Windows 10 vs. Linux - Intel UHD Graphics OpenGL Performance
Written by Michael Larabel in Operating Systems on 5 December 2017. Page 1 of 3. 18 Comments

Over the past week I have carried out some Radeon and NVIDIA Windows 10 vs. Ubuntu Linux benchmarks. While not quite as interesting as those discrete GPU comparisons, while having the Windows 10 Pro x64 Fall Creator's Update around and testing from the Core i7 8700K, I also ran some Windows vs. Linux tests for the integrated UHD Graphics.

The Windows 10 OpenGL performance was tested using the latest stable 23.20.16.4849 driver, exposing OpenGL 4.5 as well as OpenCL 2.1 and Vulkan 1.0. The OpenGL Linux configurations tested for reference included the:

- Ubuntu 17.10 x86_64 with its out-of-the-box Linux 4.13 kernel paired with Mesa 17.2.2 for the Intel graphics driver support.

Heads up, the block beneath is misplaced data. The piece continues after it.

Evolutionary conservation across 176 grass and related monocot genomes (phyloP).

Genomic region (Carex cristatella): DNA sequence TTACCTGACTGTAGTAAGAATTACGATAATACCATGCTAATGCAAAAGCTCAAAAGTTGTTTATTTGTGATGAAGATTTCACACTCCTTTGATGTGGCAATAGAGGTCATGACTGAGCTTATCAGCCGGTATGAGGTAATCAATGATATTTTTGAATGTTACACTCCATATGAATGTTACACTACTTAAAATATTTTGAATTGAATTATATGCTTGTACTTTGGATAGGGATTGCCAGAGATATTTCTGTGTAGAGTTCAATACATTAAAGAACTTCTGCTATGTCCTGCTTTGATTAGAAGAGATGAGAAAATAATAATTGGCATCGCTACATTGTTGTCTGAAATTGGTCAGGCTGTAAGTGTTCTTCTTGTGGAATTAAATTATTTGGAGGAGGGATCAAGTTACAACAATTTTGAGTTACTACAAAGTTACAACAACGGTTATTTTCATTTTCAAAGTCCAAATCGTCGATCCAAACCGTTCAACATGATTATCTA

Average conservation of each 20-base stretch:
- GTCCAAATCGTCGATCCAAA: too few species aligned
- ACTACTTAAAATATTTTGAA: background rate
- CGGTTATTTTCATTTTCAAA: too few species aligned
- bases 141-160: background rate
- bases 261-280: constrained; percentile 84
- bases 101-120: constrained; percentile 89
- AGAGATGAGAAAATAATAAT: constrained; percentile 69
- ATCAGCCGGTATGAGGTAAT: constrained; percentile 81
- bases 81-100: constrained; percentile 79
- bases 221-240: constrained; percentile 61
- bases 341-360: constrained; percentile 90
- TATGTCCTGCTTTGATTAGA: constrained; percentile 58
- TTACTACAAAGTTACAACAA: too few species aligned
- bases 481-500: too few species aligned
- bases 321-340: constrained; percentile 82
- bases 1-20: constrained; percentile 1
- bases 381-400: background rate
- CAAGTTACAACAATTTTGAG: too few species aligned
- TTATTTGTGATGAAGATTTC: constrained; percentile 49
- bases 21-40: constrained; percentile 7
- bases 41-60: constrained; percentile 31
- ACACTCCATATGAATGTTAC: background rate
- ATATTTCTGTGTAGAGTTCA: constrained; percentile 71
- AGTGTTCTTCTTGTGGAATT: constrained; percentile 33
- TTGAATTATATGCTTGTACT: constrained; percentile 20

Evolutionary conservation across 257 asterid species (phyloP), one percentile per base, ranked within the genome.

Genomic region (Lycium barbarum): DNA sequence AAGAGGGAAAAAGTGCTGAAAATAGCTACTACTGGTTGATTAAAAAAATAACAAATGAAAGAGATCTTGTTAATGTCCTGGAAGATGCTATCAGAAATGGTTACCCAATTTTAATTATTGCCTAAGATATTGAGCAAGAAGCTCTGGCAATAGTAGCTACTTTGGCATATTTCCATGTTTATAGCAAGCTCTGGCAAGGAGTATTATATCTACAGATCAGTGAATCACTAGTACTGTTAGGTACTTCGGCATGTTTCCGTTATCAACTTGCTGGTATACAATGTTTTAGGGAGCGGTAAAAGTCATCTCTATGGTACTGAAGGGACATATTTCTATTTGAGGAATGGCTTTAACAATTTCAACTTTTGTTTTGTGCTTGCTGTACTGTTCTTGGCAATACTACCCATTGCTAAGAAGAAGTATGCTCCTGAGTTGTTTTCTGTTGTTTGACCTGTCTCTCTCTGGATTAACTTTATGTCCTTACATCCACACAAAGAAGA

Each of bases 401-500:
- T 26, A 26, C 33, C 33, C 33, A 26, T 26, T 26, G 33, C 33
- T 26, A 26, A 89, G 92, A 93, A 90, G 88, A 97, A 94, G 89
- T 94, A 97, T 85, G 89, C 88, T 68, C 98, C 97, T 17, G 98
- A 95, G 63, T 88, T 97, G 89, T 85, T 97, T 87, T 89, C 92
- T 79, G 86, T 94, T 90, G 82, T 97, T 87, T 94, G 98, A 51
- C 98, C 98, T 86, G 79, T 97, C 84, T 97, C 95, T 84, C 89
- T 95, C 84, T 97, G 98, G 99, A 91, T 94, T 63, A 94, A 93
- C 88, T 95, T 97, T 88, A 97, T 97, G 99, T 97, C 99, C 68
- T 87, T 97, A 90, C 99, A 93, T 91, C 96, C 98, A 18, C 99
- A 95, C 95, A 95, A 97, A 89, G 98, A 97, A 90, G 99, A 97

- Ubuntu 17.10 then upgraded to the Linux 4.15 Git kernel as well as Mesa 17.4-dev via the Padoka PPA for a bleeding-edge look at the Intel open-source Linux graphics driver. Linux 4.15 is the first kernel release to officially support the UHD Graphics of this Coffee Lake processor.

- Intel's own Clear Linux 19440 distribution was also tested considering it tends to offer leading Intel x86_64 Linux performance, including for its OpenGL graphics. Clear Linux in its rolling-release form currently has the Linux 4.14 kernel and Mesa 17.4-dev.

On all these operating systems, a variety of OpenGL benchmarks were run. This isn't the elaborate cross-platform gaming comparison that is run with the discrete Radeon/GeForce GPU testing due to the much lower capabilities of the UHD Graphics 630 and then those that are benchmark friendly, etc, severely limits the potential of the comparison. But for those wondering how the Windows vs. Linux OpenGL driver performance compares, here are those numbers.



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